World Voice Day: Dealing with Throat Tightness

In honor of World Voice Day, April 16th, we asked speech pathologist and singing rehabilitation specialist Joanna Cazden for her thoughts on a common problem: dealing with throat tightness.

Here are reasons she thinks you may be experiencing throat tightness and dryness –– and her suggestions on what to do.

1. Sometimes the sensation of your throat feeling dry means that your throat IS dry! The cells at the surface of your throat have air moving past them all day long –– as the result of normal breathing. If the air around you (climate or indoor environment) is dry, your throat feels it.

When you sing, your mouth stays open longer than normal, and you take bigger “gulps” of air when you inhale between phrases. So any dryness you might feel gets even more intense. Drinking plenty of water helps, but using a humidifier, facial “steamer,” or just breathing the steamy vapor from a cup of tea may be a faster solution.

The quickest test is to sing in the bathroom when it’s steamy from a shower or bath. See if your throat feels better. If this kind of dryness is a constant problem, talk to your doctor about possible nasal congestion, and look for “oral dryness” products near the mouthwash and toothpaste section at your local pharmacy.

2. If a pinching and tight feeling is stronger than the sense of dryness, you may be straining your voice by singing too high, too loud, and/or too long.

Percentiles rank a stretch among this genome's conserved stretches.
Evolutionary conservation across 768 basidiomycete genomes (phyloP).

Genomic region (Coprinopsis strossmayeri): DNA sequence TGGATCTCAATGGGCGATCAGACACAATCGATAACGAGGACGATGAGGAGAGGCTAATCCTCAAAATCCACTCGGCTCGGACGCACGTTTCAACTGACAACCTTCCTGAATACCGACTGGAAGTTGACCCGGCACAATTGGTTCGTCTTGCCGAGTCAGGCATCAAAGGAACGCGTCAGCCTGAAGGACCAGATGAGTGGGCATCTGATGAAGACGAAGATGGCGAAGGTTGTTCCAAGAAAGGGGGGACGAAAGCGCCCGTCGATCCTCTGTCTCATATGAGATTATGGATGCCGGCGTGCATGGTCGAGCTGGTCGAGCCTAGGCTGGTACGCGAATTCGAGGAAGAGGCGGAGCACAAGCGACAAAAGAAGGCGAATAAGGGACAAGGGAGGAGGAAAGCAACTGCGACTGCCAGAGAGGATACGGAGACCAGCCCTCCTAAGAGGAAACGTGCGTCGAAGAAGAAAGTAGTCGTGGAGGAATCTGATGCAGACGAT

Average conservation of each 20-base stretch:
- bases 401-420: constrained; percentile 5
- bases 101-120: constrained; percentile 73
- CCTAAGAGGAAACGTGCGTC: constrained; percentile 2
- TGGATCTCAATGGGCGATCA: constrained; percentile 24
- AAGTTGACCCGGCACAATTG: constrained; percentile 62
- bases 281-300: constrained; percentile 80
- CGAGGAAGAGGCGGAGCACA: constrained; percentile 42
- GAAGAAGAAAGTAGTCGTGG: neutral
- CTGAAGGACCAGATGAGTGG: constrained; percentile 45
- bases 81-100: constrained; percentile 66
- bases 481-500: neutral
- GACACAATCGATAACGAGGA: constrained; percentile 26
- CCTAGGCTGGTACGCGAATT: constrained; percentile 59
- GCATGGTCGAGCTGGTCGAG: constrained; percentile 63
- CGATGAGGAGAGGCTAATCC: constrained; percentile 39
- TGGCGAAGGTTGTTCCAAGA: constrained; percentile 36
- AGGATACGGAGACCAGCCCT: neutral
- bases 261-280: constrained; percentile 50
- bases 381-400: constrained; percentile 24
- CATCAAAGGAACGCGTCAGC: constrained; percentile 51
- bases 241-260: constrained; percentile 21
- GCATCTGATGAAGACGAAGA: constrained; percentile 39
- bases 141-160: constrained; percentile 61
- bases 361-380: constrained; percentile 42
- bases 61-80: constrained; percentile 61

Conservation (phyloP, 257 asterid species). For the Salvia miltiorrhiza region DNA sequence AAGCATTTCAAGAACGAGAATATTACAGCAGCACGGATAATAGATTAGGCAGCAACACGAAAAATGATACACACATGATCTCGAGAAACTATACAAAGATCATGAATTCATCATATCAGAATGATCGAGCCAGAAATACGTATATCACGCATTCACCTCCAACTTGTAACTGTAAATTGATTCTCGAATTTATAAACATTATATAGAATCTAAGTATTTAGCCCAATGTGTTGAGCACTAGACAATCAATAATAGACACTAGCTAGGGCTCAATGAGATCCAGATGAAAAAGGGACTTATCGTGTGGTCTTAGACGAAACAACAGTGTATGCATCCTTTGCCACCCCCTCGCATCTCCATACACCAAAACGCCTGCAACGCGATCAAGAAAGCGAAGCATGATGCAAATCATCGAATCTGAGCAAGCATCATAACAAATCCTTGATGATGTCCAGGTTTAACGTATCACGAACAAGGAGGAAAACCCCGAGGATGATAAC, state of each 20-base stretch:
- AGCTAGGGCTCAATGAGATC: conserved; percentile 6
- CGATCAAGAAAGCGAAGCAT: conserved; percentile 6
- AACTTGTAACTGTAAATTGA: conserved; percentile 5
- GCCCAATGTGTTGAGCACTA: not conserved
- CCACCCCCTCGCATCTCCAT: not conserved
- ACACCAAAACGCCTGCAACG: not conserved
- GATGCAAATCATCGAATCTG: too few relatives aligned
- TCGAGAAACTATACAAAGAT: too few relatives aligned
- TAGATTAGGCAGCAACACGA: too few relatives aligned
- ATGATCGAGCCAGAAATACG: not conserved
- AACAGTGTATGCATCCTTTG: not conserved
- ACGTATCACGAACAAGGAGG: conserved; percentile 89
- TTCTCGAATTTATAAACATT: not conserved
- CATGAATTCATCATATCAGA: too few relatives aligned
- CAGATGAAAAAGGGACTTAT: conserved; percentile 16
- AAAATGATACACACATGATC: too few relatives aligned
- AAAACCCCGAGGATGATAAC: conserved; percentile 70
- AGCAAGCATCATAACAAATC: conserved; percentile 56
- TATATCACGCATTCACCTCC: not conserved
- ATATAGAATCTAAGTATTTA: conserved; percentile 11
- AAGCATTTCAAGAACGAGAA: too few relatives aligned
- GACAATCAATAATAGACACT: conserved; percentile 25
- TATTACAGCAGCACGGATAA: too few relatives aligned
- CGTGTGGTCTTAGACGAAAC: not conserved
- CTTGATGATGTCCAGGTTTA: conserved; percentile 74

Listen to your body, because it’s giving you a signal to back off! You can’t force your way past this kind of limit. Instead, give your voice some rest.

To prevent straining, work with a good teacher to improve the posture of your neck and jaw, and to manage your breathing more effectively.

3. Sometimes, throat tightness or a dry, irritated sensation is an indirect signal that your neck muscles are working too hard or are out of balance. This may be helped with massage, acupuncture, or physical therapy.

4. Tightness, dryness, or soreness in your throat can be related to chronic sinus infections, allergies, or acid reflux. It can also be a side effect of medications you’re taking. These are things to discuss with a throat doctor (laryngologist) who understands singers’ needs and problems.

Try the simple things first: humidity, neck relaxation, and less forcing when you sing. If these don’t solve your problem, see a doctor.

Joanna Cazden, MFA, MS-CCC, is a speech pathologist and singing rehabilitation specialist in Los Angeles, and the author of Everyday Voice Care: The Lifestyle Guide (Hal Leonard Books).

Photo Credit: World Voice Day

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